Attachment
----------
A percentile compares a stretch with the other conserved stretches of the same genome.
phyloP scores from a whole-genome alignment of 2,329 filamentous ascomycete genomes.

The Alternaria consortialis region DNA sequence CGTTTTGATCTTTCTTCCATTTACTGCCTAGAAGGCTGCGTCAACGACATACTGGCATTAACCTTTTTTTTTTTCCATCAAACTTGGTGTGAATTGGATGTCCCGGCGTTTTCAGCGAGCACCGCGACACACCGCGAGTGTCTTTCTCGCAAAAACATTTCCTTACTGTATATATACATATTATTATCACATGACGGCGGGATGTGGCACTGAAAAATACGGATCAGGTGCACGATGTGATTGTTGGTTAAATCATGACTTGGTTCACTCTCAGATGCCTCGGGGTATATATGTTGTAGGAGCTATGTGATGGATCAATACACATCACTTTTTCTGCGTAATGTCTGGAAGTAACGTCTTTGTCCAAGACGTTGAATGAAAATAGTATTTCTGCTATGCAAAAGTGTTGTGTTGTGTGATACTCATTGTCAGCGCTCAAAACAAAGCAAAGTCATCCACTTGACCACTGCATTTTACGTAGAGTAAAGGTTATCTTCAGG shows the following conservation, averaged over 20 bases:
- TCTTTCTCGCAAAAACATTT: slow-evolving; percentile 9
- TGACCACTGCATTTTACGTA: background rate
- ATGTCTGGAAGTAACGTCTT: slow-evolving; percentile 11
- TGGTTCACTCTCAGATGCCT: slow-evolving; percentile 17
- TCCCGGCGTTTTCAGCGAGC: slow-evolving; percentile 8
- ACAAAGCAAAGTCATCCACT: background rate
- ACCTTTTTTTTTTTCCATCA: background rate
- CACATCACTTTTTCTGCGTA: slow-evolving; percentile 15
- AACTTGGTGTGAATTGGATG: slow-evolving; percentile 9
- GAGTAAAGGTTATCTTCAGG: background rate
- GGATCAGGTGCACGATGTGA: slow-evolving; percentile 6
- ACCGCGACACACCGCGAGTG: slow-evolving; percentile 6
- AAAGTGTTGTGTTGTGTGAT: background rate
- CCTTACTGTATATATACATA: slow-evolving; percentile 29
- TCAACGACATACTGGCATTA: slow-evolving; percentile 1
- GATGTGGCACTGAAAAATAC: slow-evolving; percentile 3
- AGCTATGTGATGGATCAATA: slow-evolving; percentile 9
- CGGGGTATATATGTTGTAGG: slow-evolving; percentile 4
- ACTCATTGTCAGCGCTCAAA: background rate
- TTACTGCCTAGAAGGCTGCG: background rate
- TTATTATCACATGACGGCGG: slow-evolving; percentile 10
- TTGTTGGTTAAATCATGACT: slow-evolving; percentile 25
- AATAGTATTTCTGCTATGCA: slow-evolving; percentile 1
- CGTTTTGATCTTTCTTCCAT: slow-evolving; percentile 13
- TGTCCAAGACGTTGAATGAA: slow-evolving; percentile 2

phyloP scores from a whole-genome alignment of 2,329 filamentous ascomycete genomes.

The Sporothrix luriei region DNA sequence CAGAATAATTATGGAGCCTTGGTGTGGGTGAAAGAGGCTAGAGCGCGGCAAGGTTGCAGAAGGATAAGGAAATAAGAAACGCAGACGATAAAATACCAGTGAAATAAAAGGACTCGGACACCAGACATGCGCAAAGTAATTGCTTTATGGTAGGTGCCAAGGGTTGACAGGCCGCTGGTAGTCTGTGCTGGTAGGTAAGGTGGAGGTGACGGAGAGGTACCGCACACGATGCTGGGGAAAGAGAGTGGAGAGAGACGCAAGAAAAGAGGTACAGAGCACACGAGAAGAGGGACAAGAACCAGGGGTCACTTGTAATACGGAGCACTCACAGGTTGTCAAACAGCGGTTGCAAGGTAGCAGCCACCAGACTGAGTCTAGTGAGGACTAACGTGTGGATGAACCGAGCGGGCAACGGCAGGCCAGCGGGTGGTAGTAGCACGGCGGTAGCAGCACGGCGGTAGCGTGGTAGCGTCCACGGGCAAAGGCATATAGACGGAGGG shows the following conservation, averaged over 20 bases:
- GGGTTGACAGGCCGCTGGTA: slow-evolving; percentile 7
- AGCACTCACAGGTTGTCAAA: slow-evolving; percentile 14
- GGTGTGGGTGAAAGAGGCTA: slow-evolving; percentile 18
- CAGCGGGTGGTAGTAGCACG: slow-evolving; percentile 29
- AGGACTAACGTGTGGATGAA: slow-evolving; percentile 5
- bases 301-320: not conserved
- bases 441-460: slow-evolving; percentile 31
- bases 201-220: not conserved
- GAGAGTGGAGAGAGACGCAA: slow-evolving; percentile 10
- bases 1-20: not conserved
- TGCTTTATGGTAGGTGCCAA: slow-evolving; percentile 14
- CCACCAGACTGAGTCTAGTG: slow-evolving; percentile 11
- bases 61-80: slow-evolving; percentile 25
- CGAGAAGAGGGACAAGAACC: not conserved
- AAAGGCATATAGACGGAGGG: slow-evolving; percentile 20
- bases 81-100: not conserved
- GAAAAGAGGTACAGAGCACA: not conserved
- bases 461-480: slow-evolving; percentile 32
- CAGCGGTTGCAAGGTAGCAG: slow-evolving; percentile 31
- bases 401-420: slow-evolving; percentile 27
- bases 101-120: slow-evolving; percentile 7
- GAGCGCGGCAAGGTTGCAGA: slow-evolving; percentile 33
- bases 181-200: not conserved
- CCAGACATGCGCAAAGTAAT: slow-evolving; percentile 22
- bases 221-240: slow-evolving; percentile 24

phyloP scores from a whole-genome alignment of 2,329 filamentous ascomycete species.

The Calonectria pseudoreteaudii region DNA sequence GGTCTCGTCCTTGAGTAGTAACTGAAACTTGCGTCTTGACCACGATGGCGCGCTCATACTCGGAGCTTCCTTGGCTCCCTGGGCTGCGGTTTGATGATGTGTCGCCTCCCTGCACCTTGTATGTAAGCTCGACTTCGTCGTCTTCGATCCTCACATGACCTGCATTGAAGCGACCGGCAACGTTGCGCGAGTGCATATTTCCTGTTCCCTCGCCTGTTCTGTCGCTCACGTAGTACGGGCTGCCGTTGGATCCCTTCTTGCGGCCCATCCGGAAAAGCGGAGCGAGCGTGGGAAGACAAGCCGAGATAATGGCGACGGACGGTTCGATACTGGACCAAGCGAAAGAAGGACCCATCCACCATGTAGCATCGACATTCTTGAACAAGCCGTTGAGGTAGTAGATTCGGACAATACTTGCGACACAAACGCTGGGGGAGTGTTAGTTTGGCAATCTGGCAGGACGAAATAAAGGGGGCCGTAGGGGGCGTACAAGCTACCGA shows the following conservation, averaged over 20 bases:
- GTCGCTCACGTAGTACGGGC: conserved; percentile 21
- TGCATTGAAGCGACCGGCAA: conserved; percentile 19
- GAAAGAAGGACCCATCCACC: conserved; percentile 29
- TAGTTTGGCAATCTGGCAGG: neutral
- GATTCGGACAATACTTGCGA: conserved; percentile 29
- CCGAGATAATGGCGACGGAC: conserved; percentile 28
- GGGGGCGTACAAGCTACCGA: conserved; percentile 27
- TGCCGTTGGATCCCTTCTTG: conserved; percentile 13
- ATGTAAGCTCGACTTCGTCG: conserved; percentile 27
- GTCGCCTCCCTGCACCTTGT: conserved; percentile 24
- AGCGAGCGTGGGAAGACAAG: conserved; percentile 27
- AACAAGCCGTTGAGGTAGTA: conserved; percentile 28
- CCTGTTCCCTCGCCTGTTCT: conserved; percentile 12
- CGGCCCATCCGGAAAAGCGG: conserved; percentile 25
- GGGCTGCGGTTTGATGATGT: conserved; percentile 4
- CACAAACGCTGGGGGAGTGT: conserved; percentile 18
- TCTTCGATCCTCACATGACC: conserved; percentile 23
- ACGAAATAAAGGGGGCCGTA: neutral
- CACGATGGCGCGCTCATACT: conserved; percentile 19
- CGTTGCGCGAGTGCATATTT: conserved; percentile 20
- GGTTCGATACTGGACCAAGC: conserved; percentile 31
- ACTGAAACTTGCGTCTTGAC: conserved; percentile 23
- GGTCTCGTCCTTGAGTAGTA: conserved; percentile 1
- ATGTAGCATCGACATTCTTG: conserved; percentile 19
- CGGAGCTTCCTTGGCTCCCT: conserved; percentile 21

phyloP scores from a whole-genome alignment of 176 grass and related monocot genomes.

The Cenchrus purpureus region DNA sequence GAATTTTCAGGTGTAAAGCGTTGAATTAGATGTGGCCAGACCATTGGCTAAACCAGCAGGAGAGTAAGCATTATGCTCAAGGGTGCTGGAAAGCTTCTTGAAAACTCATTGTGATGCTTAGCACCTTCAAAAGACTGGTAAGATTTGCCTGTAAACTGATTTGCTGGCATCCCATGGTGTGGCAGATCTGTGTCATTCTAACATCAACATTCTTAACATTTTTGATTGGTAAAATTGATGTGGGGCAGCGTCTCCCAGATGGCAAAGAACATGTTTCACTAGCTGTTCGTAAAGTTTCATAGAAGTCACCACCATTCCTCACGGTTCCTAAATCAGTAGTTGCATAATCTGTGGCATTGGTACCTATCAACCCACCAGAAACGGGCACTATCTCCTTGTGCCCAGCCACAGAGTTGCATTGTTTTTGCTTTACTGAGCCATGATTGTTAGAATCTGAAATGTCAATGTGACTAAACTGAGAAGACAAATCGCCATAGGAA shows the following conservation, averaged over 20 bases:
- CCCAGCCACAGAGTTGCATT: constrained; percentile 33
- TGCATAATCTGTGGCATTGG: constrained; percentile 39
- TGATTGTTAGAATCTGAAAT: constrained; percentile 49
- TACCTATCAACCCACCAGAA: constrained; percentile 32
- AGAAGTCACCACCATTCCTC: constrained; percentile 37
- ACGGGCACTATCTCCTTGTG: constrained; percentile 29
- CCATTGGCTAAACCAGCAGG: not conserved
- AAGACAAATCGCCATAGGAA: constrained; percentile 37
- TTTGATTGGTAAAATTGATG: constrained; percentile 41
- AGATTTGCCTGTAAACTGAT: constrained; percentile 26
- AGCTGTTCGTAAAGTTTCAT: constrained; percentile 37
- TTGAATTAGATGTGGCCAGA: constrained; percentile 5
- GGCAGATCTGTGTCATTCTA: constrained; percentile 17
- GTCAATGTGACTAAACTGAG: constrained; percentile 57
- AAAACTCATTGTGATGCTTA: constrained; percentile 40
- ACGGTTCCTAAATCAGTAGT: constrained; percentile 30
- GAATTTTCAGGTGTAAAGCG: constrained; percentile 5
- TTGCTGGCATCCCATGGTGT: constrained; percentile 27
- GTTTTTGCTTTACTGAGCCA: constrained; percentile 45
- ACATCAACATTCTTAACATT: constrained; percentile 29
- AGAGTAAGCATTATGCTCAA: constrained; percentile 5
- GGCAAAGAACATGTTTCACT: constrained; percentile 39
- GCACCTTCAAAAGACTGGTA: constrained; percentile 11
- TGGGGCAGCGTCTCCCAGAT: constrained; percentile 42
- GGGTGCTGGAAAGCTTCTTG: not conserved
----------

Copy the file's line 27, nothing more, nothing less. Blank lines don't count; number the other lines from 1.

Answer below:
- CGTTTTGATCTTTCTTCCAT: slow-evolving; percentile 13